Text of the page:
Found a Bird, What do I do?
Most birds are nesting and raising young from March through August. It is not uncommon to find baby birds in your yard during this time. When someone finds a young bird alone, it is natural to want to rescue it, but in most cases, the young birds do not need help at all. To avoid disturbing nests, wait to trim trees and bushes until the fall when young birds have fledged.
It is best to leave baby birds where you find them. Bird parents are very good at what they do and will care for their young even if they are on the ground. Do not take baby birds home and do not try to feed them. Each bird species has a specific diet requirement; feeding the baby the wrong foods could kill it.
Contrary to popular belief, you can handle the baby to move it to safety. Because most birds do not have a sense of smell, human scent will not cause the parents to reject the baby. You do not need to call a licensed wildlife rehabilitator unless you know the parents are dead or the young bird is injured.
If you find a baby bird on the ground...
If the baby bird has no feathers...
It is a Nestling
Nestlings are baby birds that have no feathers, or only a few. Nestlings won't survive long outside the protection of the nest, and where possible nestlings should be re-nested and left in the wild.
If you can't see a nest in the surrounding trees, or it's fallen down or been damaged, then you can make a replacement nest to put the nestling back into. This could be as simple as a basket or plant pot with some nesting material inside, securely attached to the nearest tree.
If the bird is injured, the quickest way to help is to contact your local wildlife rescue center or vet.
If the baby Bird Has Feathers...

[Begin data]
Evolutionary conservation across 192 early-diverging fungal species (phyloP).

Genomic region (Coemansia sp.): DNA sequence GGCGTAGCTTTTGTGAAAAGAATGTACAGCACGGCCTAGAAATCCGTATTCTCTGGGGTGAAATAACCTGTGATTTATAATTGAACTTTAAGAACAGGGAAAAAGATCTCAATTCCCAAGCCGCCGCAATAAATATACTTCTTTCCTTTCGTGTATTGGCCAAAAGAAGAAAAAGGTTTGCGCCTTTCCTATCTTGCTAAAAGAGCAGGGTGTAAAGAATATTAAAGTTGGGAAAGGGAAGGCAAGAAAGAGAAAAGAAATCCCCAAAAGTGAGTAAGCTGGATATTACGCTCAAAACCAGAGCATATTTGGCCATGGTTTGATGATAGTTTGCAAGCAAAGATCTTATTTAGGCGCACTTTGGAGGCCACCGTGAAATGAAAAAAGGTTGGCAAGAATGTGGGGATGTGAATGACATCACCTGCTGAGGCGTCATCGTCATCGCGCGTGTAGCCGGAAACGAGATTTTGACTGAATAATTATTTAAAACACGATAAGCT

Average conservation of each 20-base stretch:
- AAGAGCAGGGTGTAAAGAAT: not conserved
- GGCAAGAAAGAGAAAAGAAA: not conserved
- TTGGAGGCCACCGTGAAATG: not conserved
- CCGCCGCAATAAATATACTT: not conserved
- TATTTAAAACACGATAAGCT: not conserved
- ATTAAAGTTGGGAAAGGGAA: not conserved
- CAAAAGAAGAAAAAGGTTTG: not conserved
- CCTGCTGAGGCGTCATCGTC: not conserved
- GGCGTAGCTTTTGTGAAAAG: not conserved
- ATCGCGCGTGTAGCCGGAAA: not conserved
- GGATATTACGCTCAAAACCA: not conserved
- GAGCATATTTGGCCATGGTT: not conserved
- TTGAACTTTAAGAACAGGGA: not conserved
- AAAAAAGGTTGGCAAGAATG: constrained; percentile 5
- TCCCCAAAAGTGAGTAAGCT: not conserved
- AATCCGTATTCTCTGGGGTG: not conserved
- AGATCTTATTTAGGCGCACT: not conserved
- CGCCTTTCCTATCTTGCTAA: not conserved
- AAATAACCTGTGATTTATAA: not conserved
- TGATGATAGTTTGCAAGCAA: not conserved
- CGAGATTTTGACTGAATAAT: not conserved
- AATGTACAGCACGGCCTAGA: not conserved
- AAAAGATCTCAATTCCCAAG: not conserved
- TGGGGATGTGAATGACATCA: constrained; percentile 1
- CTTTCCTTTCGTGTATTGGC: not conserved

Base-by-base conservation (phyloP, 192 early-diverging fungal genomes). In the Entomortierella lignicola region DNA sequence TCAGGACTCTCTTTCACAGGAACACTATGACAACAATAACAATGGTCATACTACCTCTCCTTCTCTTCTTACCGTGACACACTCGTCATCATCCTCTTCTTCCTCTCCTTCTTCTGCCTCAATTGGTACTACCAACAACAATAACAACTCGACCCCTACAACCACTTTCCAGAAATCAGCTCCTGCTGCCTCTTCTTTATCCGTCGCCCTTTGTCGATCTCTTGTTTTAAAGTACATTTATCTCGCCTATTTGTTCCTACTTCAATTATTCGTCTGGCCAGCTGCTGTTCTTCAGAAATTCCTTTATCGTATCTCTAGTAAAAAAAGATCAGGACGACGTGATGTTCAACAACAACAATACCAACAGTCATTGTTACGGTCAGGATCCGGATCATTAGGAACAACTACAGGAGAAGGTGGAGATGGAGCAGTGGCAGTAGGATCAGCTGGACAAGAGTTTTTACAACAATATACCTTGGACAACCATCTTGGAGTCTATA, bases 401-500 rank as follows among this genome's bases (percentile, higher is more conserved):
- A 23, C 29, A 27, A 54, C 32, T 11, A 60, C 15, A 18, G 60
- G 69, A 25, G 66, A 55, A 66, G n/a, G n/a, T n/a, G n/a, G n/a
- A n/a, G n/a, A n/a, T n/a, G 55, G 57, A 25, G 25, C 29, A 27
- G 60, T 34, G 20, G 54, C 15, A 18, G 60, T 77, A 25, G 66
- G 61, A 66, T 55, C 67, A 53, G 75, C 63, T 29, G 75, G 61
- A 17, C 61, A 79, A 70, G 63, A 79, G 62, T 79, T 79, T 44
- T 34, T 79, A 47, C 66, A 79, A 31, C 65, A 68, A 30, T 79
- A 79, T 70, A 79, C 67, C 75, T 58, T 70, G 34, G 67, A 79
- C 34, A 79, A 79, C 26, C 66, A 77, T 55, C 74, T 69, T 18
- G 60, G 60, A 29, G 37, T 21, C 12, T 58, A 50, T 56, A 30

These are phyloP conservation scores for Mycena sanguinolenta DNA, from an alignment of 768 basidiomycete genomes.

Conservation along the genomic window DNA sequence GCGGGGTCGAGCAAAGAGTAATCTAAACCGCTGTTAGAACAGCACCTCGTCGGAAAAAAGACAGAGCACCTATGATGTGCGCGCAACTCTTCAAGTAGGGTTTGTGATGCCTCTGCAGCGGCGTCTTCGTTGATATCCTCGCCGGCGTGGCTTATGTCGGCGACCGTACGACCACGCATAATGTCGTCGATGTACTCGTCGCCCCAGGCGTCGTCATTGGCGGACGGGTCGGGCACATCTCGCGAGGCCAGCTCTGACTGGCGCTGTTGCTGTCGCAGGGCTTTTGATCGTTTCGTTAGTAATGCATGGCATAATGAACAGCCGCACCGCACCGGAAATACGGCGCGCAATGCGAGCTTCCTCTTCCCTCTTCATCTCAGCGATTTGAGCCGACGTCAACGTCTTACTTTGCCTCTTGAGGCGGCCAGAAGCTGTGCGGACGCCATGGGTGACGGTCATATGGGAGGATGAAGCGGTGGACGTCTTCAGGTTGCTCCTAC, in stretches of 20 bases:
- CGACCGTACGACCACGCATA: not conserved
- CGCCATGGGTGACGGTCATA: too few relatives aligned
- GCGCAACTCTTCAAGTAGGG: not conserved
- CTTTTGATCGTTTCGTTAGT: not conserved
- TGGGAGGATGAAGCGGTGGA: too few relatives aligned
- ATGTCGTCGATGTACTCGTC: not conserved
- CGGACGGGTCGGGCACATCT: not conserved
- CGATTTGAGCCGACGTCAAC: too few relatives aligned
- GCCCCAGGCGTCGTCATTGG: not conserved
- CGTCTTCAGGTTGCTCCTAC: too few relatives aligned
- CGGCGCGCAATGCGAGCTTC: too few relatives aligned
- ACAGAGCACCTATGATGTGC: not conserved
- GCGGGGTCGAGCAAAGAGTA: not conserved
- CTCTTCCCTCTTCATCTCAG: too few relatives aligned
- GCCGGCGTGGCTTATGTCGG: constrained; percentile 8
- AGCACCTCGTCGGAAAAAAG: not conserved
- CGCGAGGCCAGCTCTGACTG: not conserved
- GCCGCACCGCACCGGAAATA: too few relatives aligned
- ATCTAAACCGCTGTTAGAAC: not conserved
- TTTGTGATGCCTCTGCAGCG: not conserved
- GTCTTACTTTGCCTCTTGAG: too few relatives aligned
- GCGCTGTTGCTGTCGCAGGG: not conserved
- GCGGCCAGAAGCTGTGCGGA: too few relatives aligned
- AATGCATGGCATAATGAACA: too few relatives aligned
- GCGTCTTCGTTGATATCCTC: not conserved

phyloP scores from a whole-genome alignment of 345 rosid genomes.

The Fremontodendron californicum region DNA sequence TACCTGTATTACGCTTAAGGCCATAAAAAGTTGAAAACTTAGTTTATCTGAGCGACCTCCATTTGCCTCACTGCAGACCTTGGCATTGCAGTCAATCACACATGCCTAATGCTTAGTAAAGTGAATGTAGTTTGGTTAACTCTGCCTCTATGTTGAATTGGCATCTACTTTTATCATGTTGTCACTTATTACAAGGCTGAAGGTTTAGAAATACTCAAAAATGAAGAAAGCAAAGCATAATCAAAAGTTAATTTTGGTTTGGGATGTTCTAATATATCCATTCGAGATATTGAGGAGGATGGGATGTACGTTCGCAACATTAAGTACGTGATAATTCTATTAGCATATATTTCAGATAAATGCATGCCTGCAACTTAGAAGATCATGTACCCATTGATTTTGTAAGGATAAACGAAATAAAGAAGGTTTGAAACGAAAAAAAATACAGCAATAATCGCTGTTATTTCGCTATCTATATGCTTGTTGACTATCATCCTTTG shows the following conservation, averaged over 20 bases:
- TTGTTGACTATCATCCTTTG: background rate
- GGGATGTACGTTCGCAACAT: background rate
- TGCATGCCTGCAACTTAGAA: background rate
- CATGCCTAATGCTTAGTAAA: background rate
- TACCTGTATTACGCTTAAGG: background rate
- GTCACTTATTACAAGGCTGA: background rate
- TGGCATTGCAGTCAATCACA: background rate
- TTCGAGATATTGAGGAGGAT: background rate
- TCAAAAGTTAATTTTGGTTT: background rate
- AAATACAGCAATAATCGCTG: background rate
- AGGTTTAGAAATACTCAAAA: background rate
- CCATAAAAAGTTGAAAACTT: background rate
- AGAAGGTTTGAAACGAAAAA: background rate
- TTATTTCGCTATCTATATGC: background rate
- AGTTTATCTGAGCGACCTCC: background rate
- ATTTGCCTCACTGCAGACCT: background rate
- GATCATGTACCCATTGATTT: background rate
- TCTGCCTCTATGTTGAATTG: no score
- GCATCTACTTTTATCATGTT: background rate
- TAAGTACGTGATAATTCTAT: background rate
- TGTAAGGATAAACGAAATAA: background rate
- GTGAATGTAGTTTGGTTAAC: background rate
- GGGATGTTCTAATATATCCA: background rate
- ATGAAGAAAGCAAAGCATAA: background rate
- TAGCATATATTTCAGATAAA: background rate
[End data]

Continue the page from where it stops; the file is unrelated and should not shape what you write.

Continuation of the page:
It is a Fledgling
Fledglings have all or most of their feathers and leave the nest just before they can fly, so it's normal to see them on the ground. Keep your pets away from them, leave the fledgling alone and monitor it, as the parents are usually nearby and feeding the bird.
Even if you have already confined a healthy fledgling, you may still be able to return them to their parents. If they're in immediate danger, place them in a sheltered spot a short distance away.
What do you do?...
If it's a fledgling..
If it's a Nestling..
How to protect a baby bird from danger
If the baby bird is out of its nest and in immediate danger, then you can pick it up (using gloves) and move it a very short distance to somewhere safe - no more than a few feet away.
Look for somewhere with shelter for the bird, and where the parents will still be able to find them easily.
How to tell if a baby bird has been orphaned
You should only take baby birds into captivity as a last resort if:
They're sick or injured
You know for sure that the parents are dead
You've continuously monitored them from a distance for more than two hours and the parents haven't returned.
In these cases, you should contact your local wildlife rehabilitation center or vet as soon as possible.
What to do if the baby bird is visibly injured
An injured baby bird will need specialist care and rehabilitation to survive, so the best thing to do is to contact a local wildlife rehabilitation center or a vet as soon as possible.
You may be asked to take the bird to the center yourself. If you need to handle the bird, then put on some suitable gloves and quickly place them into a secure cardboard box with ventilation holes, lined with a towel or newspaper.
If the wildlife center or vets are unavailable, or you're unable to transport the baby bird, please contact us.
Leave eggs and nests alone
Birds are at their most vulnerable when nesting. Any disturbance could kill or hurt the wild birds and their young - or cause them to abandon their nests, eggs and young.
Birds' eggs are also legally protected, so please don't touch or move them even if you want to help the birds, as you might be breaking the law.
If you've found a nest that you think needs to be moved, check you're legally able to.